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A Bit Of History

April 27th, 2018

It’s 17 years since I completed the Writers Bureau course. Much has happened in those 17 years. I have become a Writers Bureau tutor myself, I have ghost written one book, published a couple of my own, and as of this month, I have finally, after all these years, published the book I worked on for Assignment 20 of the course.

As a tutor I enjoy reading the book proposals people write as part of the final non-fiction assignment. I like to encourage students to take their plan forward and give them advice based on my own experiences. I hope that a few months, or even years, down the line they will come back to me with the news that their book has, in fact, been published.

My own journey to publication of my book – The King with the Iron Belt – has been a slow one. While I had the idea firmly in my head long before I had reached assignment 20, life got in the way, as it often does. Within a year of completing the course I was making a living from writing, mostly journalism. Finding the time to write a book was not easy. Read the rest of this entry »




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Limerick Competition Open For Entries

April 20th, 2018

First, thanks to Claire for last week’s blog. For me, it demonstrates two things. First, that writing isn’t an easy option. You really have to work at it if you hope to succeed. And second, if you feel you’re working on something good, you should follow your own path and not just go with the flow.

We’ve been hearing for ages that novels should be a minimum of 70,000 words, or they are hard to market, and that novellas and collections of short stories don’t sell unless they are written by someone famous. But Claire’s experience disproves this – they will sell if you persevere and find the right way to get your message to the reading public.

While we’re on the subject of novellas, I’ve just read that ‘Nightflyers’, by George RR Martin is being turned into a ten-part TV series to debut on Syfy (and Netflix) later this year. I’m a great fan of Game of Thrones and can’t wait for the final series to be ready. But I have to admit that since production outran the actual writing of the novels episodes do seem more run-of-the-mill and less riveting. Read the rest of this entry »




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My Writing Journey – 72 Hours To Novella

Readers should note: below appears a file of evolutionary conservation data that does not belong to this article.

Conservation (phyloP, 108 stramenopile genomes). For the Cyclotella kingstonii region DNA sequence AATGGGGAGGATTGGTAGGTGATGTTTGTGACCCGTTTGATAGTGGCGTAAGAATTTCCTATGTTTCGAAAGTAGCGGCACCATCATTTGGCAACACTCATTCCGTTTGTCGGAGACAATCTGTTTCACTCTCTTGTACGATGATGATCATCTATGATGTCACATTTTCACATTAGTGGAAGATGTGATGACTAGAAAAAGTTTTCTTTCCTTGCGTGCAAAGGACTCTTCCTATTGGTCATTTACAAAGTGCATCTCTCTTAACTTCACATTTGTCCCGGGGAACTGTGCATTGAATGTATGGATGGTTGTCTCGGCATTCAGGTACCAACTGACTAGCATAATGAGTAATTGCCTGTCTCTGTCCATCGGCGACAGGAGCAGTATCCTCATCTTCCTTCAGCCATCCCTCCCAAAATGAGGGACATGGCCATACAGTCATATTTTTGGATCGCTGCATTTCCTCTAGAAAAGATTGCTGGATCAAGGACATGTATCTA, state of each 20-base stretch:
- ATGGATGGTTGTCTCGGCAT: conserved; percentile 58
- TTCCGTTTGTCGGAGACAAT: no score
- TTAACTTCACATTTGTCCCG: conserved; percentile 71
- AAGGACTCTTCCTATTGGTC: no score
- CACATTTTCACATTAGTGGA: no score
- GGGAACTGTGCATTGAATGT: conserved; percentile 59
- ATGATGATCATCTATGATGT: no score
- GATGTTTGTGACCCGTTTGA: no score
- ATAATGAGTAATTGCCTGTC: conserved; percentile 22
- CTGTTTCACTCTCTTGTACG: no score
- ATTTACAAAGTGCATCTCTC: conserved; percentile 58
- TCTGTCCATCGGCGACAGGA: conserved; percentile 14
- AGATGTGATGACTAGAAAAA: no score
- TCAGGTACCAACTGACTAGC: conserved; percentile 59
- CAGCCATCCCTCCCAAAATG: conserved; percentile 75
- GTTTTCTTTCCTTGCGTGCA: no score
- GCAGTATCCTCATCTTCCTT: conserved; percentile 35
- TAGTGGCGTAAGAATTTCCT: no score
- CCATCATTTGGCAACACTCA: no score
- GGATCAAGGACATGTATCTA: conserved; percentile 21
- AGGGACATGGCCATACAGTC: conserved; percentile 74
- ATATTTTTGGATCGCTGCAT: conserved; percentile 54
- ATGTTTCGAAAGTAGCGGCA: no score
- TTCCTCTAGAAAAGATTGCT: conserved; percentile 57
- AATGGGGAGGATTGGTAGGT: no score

April 13th, 2018

I’ve wanted to write a book for as long as I can remember. As a child, in the pre-Harry Potter days, I read adult books with lots of pages like Jeffrey Archer and Maeve Binchy, and longed to write like them. Unfortunately, life got in the way and for one reason or other my ambitions were shelved.  However, I never forgot my dream, but just earning a living and paying the bills meant there was never enough time for writing.  Years later, I enrolled on the Writer’s Bureau course in 2016 after I saw an advertisement that piqued my interest, and I found the course materials and the tutor to be second to none. I had a period of illness, which led to a long period of absence from work, and I found the coursework therapeutic. I thought to myself, maybe this is my time to follow my dream.

Six months after I started the course, I heard about a writing competition that takes place on the American holiday, Labour Day weekend every year, which involves writing a complete novel in just three days. I didn’t have much time to prepare but I was determined to enter. My husband was out of the house that weekend on a short break so it was a perfect opportunity. Read the rest of this entry »




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Beating Writer’s Block

April 6th, 2018

First thanks to Colin for last weeks’s blog. I always love it when people illustrate what they’re talking about with lots of examples. It’s easy to say ‘your book needs an inciting incident’, but what does that mean? But, throw in a few great examples and it becomes so much easier to understand and incorporate into your own writing.

Some writers believe in writer’s block, some don’t. But I’m sure you’ll agree that there are times when we all get stuck, or the words won’t flow. It can lead to negative, depressing thoughts; so here are some tips for getting over it!

See your writing as a job – something you’ve just got to settle down and get on with rather than waiting for inspiration to strike. Read the rest of this entry »




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About The Author: Diana Nadin

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